Of course, it could also scorch the heck out of the planet's surface.

Comment Re:Because evolution doesn't exist (Score 1) 120

> It's still better than the alternative.

No no no, we definitely do NOT know that. Wiping out one population makes way for others that will definitely take up the niche. Those are currently being outcompeted by the existing population, but if you kill that off, that 1% remaining gets the whole thing to itself. This is what drives evolution.

So the question is, and always should be, whether or not those 1% are more benign *to us* than the 99% we currently have. Bacteria don't measure their success based on what happens to us, only what happens to them. Its very possible that the ones that are unsuccessful against other bacteria are perfectly successful in attacking us.

You have to be careful with these things, as the continual stream of stories right here on /. note. We have been putting anti-bacterial crap in everything around us, and now we are seeing the outcome of those decisions. Are we better off than in 1940? Absolutely yes. Are we better off than 1985? That is highly debatable.

You're right!

But by that logic, we should stop brushing our teeth, right?

Comment Re:omg we're losing our skillz (Score 1) 242

I can't speak for everyone but I have these type features in my car (adaptive cruise, lane assist, proximity warnings, blind spot detection, etc) and I can say without a doubt for me it surely hasn't made me a better driver. I get into my other car without all of that and find myself making noob driving mistakes (not checking blind spots, not keeping consistent speed, much longer parallel parking, etc). It's actually kind of unnerving at how fast I came to rely on the car to do these tasks for me.

I haven't seen any studies so maybe I'm just a goof but I consciously try not to rely on those things because I don't want to forget how to actually drive.

Maybe the cars with these advanced sensors need to condition their drivers to prevent this loss of awareness.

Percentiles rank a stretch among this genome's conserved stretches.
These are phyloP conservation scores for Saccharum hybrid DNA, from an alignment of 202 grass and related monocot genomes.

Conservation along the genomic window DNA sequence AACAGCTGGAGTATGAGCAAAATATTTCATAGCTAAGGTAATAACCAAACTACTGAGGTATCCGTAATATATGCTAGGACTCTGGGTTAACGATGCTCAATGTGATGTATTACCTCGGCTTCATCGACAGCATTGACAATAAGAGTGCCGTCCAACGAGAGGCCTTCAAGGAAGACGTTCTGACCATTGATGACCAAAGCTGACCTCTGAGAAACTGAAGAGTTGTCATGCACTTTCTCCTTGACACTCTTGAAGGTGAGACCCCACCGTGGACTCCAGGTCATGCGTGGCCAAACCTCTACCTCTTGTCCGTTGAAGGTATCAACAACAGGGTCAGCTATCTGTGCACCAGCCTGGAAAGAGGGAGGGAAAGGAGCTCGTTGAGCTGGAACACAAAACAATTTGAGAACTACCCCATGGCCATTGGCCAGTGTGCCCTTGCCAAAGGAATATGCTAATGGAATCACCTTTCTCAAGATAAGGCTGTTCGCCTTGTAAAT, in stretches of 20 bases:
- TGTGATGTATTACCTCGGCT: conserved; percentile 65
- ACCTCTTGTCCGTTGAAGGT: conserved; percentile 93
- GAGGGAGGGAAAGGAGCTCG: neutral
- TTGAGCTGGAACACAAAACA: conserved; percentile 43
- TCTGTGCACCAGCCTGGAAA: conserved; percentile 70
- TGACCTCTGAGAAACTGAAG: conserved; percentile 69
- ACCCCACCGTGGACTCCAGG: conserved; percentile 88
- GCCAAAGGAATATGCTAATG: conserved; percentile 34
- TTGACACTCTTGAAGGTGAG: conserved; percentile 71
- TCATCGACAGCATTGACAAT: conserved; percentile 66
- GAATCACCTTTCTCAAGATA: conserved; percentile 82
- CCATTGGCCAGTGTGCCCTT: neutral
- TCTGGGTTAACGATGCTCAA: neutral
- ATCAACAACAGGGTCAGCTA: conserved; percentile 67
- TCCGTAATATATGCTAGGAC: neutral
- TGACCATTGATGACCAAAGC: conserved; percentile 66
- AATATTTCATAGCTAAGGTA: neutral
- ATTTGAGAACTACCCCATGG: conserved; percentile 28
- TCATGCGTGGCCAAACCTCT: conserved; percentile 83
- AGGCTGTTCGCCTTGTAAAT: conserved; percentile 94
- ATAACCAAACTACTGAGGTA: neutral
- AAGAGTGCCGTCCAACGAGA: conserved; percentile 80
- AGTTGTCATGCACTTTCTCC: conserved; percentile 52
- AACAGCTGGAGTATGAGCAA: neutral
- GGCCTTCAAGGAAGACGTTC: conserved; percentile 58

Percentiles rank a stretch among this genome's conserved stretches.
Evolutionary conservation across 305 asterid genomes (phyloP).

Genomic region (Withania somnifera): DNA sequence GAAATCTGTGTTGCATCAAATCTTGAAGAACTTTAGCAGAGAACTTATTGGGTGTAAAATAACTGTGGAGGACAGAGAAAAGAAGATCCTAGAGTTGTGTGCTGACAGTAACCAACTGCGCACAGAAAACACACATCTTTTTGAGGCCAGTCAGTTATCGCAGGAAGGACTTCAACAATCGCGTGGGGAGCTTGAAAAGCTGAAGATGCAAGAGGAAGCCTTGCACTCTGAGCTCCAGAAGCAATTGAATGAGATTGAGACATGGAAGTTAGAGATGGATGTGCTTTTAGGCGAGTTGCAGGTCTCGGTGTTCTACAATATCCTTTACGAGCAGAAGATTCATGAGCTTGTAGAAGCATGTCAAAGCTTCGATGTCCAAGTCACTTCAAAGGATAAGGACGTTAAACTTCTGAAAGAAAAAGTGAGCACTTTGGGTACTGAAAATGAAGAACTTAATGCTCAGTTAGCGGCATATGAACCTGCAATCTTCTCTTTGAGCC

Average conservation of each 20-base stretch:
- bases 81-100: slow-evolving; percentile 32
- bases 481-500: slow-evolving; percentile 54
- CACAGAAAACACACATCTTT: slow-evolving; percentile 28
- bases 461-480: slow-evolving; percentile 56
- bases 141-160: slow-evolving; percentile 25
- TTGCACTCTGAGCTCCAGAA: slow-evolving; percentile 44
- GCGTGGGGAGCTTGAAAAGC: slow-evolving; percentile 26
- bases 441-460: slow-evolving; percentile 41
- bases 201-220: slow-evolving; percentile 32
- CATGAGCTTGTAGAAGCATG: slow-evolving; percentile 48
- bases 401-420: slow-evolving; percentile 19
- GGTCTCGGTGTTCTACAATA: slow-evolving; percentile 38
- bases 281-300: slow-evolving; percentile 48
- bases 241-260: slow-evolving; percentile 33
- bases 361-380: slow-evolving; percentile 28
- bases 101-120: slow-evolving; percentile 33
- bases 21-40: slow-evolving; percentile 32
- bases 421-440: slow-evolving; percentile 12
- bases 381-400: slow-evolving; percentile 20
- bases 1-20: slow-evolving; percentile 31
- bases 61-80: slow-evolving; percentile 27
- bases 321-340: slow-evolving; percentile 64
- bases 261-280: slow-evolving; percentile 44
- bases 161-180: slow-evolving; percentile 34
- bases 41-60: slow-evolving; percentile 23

Every time your car catches you doing something wrong, it should not only alert you, but also electrically shock you!

Comment Re:Guaranteed to put stress on any car? As if. (Score 1) 130

Having driven on the autobahn it's probably the easiest place to try something like this. Everyone there already moves like robots. It's like some lawmakers figured out an "API" for how to communicate between vehicles.

I want to see it done around Chicago where it's "surprise, I'm coming into your lane".

Or Boston, where the only way to change lanes is to pretend that you're driving drunk, so that everyone will back off!

Comment Re:Actually ... (Score 4, Informative) 35

Pretty much this. I've been confused as to why this was an issue ever since it was. The navy *HATES* to go active on sonar, as it instantly gives away your position at a distance far longer than you'll get any information back. Active sonar is reserved for localizing a target that's close-in immediately before firing a torpedo, and often not even then. They also have a special high-frequency sonar specifically for under-ice operations. But for general searching in the open ocean? It's all passive. (My dad was a sonar guy almost his entire 20; starting out in GUPPYs all the way up through 688s.)

If you read the article, (I know, I know...) you would have learned that the Navy uses active sonar and explosives during training exercises to practice combat tactics.

(You probably could have also figured this out yourself since you appear to be a pro at sonar.)

So yes, you would use passive detection techniques hunting another sub, and then switch to active sonar just before firing a simulated torpedo at a simulated target. This is why they are only limiting their use near Hawaii and the US coast... because we generally don't do a lot of sub attacks in that region. However, when the Navy is training, they generally like to do it in a safe area that will not alarm other countries and where they can respond to accidents quickly... which is why they were doing it near the US coast.

Comment How to make a terrorist. (Score 1) 657

Smart motivated kids like this become terrorists when you alienate them from your society for doing something they are proud of... like showing off their cool, benign project.

I love the police chief's refusal to admit any mistake as well:
'“We live in an age where you can’t take things like that to school,” he said. “Of course we’ve seen across our country horrific things happen, so we have to err on the side of caution.”'

Well heck, let's just stop going to school.


C'est magnifique, mais ce n'est pas l'Informatique. -- Bosquet [on seeing the IBM 4341]